Ovlov - Buds Music Album Reviews

Ovlov - Buds Music Album Reviews
For all their slacker-rock credentials, the Connecticut group could rarely be described as loose. Their third album is a short, hooky celebration of friendship and fuzz pedals.

Steve Hartlett isn’t known to get ahead of himself. Since 2009, the Ovlov main man has crafted blown-out indie rock with the present moment squarely in mind, while the group keeled between cult reverence, multiple breakups, and the promise of wider success. On the eve of the Connecticut band’s third album, Buds, the singer-guitarist (who also leads garage quartet Stove) signalled he might finally be reckoning with the future. “I’m right in the middle of trying to figure out what I actually want to do with music,” he said recently. Buds tells its own tale—one that looks close to home to find a way forward.

Hartlett’s preoccupation with the present likely stems from knowing just how quickly things can come apart. While Ovlov’s 2013 debut am hit like a stoned paean to times past and places changed, 2018’s Tru bore the weight of addiction and the death of Hartlett’s best friend two years earlier. In the space of 25 minutes, Buds continues to navigate loss while sounding largely at peace with the world. With brothers Jon and Theo Hartlett on bass and drums and childhood friend Morgan Luzzi on guitar, Hartlett crafts Ovlov’s breeziest record yet. It’s still wooly and doused in fuzz, but the band sounds more lucid than ever before.

Ovlov’s knack for threading even the most amp-blown passage with an earworm sets them apart. “Cheer Up, Chihiro!” a make-believe letter to the Spirited Away protagonist, started life as a demo for the band’s debut. It was judged “too poppy” for earlier albums, but it finds a home here flipping between spidery arpeggios, punishing low-end, and vocal counterpoint by Ringo Deathstarr’s Alex Gehring. Evoking early Crumb, it’s a masterclass in how to offset heft, in part thanks to a ripping sax solo by the Hartlett brothers’ dad, Ted.

Gratitude—for life, for familiar faces, for one’s history—defines Buds. On the album’s breakneck opener, “Baby Shea,” Hartlett recalls the band’s early years at the now-shuttered Brooklyn DIY venue Shea Stadium. There, we’re told, he “felt more through” his friends. “Land of Steve-O” stretches the sentiment even further: Written and demoed before Tru, it’s an instant Ovlov classic about an “extremely important” sixth-grade friend with whom he shared a mutual love of Papa Roach. “We’ll talk about the way we try to spend our days,” Hartlett sings, his refrain cloaked in a plume of scuzz. Here, and on the likes of “Moron Pt. 2,” he finds comfort in good company. The hooky directness is hard to resist.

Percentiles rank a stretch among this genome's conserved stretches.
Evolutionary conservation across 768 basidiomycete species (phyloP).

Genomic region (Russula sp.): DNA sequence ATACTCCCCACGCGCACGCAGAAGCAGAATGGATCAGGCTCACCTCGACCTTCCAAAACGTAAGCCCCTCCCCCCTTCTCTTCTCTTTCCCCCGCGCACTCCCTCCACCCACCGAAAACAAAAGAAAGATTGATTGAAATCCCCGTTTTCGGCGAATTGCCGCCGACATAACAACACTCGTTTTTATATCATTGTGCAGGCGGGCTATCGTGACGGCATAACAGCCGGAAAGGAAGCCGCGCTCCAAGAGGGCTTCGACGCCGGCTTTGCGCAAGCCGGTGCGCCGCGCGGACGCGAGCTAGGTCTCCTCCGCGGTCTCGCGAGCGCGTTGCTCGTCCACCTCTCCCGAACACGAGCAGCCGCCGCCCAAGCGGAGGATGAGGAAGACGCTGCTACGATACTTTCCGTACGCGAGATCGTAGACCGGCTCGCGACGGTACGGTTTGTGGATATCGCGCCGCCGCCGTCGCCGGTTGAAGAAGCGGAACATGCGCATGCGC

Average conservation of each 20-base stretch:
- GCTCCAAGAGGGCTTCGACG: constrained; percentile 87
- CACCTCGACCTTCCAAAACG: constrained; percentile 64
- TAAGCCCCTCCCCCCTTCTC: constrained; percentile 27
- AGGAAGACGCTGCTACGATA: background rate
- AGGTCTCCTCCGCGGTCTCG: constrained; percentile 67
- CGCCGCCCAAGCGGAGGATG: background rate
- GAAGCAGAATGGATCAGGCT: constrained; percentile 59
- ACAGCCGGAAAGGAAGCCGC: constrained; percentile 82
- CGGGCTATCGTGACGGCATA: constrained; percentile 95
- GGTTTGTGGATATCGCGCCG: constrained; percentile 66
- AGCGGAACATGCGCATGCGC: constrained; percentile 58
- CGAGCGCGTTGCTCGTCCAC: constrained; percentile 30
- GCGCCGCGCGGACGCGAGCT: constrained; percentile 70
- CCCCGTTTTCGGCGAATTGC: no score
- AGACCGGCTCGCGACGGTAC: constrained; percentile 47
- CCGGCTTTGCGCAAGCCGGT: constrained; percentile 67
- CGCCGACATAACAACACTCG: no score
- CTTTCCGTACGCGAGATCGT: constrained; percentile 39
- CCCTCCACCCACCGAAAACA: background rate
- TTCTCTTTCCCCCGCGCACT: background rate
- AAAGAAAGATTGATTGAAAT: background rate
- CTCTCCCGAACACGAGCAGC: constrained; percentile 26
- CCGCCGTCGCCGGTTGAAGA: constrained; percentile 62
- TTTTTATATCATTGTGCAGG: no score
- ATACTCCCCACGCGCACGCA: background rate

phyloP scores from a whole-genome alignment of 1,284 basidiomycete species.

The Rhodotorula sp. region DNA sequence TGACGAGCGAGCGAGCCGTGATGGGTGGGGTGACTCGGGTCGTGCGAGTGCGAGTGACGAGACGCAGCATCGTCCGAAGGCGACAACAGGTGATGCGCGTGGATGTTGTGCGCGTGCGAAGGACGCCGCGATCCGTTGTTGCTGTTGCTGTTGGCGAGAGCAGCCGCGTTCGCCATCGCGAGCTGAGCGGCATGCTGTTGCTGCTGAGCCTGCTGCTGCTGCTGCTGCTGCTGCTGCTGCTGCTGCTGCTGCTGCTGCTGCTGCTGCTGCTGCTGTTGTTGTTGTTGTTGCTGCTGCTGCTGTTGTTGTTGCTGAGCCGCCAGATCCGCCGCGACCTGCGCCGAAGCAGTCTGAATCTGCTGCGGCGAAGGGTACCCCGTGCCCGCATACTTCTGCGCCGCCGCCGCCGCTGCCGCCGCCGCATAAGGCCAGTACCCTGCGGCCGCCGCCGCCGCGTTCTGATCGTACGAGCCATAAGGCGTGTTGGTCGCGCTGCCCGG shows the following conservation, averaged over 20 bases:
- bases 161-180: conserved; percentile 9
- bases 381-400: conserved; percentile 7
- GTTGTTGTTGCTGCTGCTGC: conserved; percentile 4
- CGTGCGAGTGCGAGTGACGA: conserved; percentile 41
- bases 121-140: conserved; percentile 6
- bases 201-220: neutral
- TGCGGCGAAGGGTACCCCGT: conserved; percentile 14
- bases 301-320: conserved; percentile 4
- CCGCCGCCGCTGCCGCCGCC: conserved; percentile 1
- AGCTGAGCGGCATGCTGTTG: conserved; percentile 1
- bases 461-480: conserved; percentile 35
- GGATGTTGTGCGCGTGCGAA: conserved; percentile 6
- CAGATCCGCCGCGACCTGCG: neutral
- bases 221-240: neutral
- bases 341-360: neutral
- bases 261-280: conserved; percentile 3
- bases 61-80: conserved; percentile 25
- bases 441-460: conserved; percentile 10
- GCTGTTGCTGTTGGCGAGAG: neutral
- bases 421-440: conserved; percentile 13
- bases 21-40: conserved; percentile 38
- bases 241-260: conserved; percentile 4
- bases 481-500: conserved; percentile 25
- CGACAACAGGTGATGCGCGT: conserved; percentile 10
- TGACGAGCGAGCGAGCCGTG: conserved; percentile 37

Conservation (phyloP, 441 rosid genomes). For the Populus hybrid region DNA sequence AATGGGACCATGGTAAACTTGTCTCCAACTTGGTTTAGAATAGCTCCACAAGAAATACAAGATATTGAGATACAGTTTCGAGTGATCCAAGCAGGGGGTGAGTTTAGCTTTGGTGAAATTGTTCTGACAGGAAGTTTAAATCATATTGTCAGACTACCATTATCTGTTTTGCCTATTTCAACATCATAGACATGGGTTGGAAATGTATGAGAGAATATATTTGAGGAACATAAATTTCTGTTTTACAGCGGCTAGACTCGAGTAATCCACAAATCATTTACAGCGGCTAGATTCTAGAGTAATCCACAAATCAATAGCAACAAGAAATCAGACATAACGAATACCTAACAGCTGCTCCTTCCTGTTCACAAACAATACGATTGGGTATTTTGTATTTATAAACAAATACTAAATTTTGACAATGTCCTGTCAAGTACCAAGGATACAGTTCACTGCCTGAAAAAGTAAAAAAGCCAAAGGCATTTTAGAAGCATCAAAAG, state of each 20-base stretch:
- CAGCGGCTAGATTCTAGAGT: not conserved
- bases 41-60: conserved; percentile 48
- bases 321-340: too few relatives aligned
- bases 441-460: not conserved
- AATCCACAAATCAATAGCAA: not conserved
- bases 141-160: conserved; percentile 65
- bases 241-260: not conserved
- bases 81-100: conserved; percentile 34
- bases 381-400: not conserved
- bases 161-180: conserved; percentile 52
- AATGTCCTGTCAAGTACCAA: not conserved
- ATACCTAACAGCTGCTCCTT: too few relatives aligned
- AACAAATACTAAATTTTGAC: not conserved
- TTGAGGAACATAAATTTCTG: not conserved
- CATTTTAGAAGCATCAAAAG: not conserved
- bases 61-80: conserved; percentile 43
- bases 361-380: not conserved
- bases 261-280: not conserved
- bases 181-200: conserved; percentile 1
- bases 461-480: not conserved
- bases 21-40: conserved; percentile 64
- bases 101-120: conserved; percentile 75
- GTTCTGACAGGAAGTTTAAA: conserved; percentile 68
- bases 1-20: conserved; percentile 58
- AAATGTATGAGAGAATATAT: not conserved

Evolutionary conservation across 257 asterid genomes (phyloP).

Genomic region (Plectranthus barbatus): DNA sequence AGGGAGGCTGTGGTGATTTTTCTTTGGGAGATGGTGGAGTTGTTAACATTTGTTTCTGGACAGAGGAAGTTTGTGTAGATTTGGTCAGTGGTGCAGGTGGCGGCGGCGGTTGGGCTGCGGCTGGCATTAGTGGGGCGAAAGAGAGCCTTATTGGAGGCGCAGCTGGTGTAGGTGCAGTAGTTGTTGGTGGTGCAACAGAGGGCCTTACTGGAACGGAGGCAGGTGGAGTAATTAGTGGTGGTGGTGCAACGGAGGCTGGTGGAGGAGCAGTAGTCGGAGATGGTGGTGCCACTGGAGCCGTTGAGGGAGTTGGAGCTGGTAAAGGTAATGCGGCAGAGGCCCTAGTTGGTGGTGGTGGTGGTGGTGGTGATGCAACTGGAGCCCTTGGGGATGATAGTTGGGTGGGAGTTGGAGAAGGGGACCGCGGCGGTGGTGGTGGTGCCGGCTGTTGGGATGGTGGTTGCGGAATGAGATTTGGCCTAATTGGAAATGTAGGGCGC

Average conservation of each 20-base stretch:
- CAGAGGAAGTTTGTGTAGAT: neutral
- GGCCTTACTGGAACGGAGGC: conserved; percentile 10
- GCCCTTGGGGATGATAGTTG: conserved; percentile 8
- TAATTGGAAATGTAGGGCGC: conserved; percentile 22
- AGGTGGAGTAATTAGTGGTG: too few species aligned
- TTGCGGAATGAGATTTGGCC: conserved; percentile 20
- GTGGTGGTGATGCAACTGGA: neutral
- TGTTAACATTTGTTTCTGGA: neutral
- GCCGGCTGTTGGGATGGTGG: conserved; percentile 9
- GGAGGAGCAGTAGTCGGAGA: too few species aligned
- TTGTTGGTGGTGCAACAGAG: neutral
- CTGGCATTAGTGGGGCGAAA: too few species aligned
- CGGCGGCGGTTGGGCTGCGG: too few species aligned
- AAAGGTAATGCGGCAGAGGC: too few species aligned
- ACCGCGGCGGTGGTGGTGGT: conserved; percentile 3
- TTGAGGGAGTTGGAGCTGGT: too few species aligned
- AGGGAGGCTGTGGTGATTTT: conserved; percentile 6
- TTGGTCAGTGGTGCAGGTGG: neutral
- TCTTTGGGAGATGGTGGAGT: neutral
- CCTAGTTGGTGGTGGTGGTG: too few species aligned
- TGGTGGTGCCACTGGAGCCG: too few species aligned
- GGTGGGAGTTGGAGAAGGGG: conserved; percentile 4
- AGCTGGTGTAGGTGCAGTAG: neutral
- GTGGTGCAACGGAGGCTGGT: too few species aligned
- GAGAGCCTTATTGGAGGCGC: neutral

For all their slacker-rock credentials, Ovlov could rarely be described as loose. On Buds, dynamics are tauter than ever. Muscular but never overpowering, Jon and Theo Hartlett’s interplay on “Eat More” opens space for their brother’s sorcerous solo. Conjuring My Bloody Valentine fed through Dinosaur Jr.’s wah-soaked “Little Fury Things,” it sounds like a tear in the fabric of the universe. “Feel the Pain,” meanwhile, isn’t just an in-joke about a band to which Ovlov are often compared: The first line is Hartlett’s direct reproach of J Mascis. “You could not feel the pain,” Hartlett gently intones, defending a friend, Dino Jr. drummer Murph, against Mascis’ reportedly poor treatment. For Hartlett, conscience and personal relationships trump lingering hero worship.

As “Feel the Pain” crests in a surge of tremolo chords and double bass drums, there’s a sense that Ovlov know they haven’t got it all figured out. But accepting the unknown can provide its own solace. Buds feels like a cause for gratitude in itself: Following a “final” show in July 2019, Ovlov had planned to take an extended hiatus, only for Hartlett to glean new insight about his priorities mid-pandemic. When you’re truly thankful for life, even 25 minutes feels like a gift.

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About Wanni Arachchige Udara Madusanka Perera

Hey, I'm Perera! I will try to give you technology reviews(mobile,gadgets,smart watch & other technology things), Automobiles, News and entertainment for built up your knowledge.
Ovlov - Buds Music Album Reviews Ovlov - Buds Music Album Reviews Reviewed by Wanni Arachchige Udara Madusanka Perera on December 06, 2021 Rating: 5


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